News Analysis: Whirlwind of Diplomacy Highlights Dividends of Israeli Policy Changes
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News Analysis: Whirlwind of Diplomacy Highlights Dividends of Israeli Policy Changes

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There were lots of sunny smiles and warm words of praise exchanged this week as Prime Minister Yitzhak Rabin welcomed U.S. Secretary of State James Baker to Israel and then flew to Cairo for a summit meeting with Egyptian President Hosni Mubarak.

Israeli diplomats could only wonder how long the outpouring of international good will toward the week-old government would last.

Indeed, points of dispute between Israel and its neighbors were raised amid this week’s whirl-wind of diplomatic activity.

Yet the week, which included the first Israeli-Egyptian summit in six years, highlighted the dramatic impact Israel’s foreign policy reorientation is having on its relations with other countries.

Following the Labor Party’s upset victory in last month’s elections, even seasoned ambassadors of the Jewish state were taken aback by the cascade of relief and even rejoicing that poured in from dozens of world capitals.

“The latent sympathy which has always been there is flooding to the surface,” said one top Foreign Ministry official. “They think they’ve got the Israel they love to love again.”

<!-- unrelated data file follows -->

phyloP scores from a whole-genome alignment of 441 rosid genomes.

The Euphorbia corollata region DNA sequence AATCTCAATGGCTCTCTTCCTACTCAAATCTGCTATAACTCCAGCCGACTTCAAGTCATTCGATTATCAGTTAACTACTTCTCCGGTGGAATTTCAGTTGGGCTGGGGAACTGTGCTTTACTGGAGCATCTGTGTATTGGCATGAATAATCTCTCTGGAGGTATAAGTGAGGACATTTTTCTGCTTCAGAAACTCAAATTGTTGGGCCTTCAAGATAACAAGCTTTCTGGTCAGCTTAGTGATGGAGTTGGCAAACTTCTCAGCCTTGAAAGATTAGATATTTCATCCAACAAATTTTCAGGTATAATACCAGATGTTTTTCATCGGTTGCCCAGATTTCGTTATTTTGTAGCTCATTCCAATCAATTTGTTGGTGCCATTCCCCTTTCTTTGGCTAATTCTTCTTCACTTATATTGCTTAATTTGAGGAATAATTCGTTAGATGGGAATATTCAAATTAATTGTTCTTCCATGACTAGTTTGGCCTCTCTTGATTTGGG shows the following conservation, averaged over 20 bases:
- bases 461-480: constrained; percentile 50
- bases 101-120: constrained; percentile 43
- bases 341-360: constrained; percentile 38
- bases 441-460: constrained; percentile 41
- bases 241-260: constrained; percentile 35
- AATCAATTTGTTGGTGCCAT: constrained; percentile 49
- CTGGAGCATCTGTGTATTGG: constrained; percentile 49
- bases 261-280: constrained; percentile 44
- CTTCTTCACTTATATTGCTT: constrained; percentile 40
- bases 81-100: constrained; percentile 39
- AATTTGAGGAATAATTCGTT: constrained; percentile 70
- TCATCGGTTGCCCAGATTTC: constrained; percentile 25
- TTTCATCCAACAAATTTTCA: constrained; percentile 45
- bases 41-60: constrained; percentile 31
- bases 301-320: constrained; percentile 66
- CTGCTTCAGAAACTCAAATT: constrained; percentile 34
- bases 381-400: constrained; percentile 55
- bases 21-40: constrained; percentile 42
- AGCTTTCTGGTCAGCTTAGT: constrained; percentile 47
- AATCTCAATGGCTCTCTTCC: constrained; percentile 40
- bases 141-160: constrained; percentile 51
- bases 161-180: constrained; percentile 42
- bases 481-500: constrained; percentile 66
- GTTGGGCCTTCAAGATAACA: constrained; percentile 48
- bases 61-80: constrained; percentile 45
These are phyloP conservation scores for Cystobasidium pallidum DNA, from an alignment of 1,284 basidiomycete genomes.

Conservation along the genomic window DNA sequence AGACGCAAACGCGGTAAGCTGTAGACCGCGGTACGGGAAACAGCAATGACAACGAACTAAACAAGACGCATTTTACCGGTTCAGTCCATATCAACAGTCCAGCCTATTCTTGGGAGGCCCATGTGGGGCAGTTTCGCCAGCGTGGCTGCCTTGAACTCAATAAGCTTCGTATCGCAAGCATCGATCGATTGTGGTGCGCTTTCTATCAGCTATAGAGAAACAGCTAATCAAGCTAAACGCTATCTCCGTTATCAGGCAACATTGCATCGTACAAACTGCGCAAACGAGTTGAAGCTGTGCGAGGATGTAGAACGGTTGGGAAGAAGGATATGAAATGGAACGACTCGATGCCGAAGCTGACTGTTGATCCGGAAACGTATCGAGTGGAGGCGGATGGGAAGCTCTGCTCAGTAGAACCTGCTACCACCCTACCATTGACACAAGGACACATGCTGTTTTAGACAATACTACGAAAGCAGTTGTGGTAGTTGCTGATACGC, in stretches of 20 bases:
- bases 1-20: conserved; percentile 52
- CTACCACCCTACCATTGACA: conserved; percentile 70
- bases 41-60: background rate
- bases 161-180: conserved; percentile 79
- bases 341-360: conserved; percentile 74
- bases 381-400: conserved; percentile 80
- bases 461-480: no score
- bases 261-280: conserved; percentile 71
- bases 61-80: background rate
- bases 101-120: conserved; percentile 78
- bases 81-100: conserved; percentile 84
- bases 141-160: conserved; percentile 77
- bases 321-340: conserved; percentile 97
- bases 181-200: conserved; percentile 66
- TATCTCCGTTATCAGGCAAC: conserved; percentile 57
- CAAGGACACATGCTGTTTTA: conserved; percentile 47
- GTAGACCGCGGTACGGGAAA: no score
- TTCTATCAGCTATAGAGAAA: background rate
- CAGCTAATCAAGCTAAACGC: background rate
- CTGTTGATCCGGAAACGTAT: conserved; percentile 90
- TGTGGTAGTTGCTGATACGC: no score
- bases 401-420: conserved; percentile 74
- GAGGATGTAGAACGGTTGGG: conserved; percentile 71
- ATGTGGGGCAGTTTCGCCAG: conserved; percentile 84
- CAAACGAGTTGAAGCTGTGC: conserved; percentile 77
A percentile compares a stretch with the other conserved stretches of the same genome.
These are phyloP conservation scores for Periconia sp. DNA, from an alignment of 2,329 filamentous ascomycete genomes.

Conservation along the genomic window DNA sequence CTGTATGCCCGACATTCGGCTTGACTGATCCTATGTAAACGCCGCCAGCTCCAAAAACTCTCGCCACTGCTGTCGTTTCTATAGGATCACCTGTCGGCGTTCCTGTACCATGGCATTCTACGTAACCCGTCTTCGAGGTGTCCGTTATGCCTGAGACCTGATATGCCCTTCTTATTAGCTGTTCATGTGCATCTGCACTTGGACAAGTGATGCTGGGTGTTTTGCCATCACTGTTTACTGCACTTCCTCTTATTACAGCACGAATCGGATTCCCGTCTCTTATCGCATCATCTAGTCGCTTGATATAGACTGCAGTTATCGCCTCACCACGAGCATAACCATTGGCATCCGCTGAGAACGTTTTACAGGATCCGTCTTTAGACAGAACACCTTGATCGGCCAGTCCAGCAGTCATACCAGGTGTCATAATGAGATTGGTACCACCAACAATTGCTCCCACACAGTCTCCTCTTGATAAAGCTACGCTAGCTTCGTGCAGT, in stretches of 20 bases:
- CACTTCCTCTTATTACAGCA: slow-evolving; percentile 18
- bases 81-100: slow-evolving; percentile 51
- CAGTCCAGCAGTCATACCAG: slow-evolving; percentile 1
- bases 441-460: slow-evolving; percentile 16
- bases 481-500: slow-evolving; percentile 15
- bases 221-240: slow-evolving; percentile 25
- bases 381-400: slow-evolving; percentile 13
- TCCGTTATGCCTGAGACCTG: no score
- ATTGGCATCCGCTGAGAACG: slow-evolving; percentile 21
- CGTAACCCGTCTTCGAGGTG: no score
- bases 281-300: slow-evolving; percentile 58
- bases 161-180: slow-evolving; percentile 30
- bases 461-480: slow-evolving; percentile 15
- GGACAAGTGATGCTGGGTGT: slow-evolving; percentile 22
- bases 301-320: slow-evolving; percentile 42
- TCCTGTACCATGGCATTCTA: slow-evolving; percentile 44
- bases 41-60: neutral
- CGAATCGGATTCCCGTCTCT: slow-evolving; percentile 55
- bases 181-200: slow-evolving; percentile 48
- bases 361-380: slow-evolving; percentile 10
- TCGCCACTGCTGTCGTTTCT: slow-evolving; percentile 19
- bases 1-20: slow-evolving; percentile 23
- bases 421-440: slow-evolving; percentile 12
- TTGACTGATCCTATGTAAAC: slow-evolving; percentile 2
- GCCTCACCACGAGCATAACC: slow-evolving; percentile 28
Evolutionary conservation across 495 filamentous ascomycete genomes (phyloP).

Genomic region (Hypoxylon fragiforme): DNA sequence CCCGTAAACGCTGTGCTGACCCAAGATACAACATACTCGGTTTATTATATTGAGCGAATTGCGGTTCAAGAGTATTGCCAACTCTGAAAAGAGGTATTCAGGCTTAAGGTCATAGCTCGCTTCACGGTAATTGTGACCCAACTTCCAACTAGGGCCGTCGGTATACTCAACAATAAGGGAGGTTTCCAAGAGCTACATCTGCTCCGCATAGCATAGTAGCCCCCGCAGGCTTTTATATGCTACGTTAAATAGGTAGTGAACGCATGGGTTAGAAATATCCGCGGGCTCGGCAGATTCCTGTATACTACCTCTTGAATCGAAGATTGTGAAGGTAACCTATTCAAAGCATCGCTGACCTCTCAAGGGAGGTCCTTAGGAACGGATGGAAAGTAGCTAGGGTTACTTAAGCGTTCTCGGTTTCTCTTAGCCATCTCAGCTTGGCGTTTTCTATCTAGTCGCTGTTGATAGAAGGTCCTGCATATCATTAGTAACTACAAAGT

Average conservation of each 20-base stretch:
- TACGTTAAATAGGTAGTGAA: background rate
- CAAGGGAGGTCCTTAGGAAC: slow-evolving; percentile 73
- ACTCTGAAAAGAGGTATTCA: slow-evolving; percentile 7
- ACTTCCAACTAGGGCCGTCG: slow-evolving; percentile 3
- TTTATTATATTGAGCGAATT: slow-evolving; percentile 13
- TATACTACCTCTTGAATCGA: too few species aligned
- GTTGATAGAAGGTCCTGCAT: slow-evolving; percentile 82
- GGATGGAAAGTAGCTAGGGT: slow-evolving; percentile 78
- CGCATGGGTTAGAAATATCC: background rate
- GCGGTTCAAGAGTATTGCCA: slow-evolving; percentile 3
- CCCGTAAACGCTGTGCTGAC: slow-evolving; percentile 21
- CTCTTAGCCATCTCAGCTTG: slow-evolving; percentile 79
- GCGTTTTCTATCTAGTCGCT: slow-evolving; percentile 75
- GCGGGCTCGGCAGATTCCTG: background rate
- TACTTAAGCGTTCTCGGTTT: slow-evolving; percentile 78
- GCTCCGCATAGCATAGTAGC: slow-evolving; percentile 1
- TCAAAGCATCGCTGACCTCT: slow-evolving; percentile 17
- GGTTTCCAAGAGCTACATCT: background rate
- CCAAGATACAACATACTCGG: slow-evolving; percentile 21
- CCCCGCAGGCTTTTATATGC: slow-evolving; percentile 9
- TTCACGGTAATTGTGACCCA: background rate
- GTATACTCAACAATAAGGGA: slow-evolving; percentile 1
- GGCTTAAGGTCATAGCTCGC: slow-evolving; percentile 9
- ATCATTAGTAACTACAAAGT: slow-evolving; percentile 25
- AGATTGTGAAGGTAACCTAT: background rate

A more realistic view was expressed by Egyptian President Mubarak’s close political aide, Osama el-Baz, who told officials accompanying the Israeli prime minister to Cairo on Tuesday that “we know it’s going to be tough with Rabin.”

“We shall still have disputes, over Jerusalem for example, or over the settlements,” Baz said. “But at least there is someone we can talk to at last.”

The Egyptian aide went on to attack Rabin’s immediate predecessor, Yitzhak Shamir, with a vehemence that embarrassed the new prime minister’s entourage.


Mubarak’s desire to highlight his own gratification at the change of government in Israel was clearly part of the reason for inviting Rabin to Cairo so soon, even before the Israeli premier has visited Washington.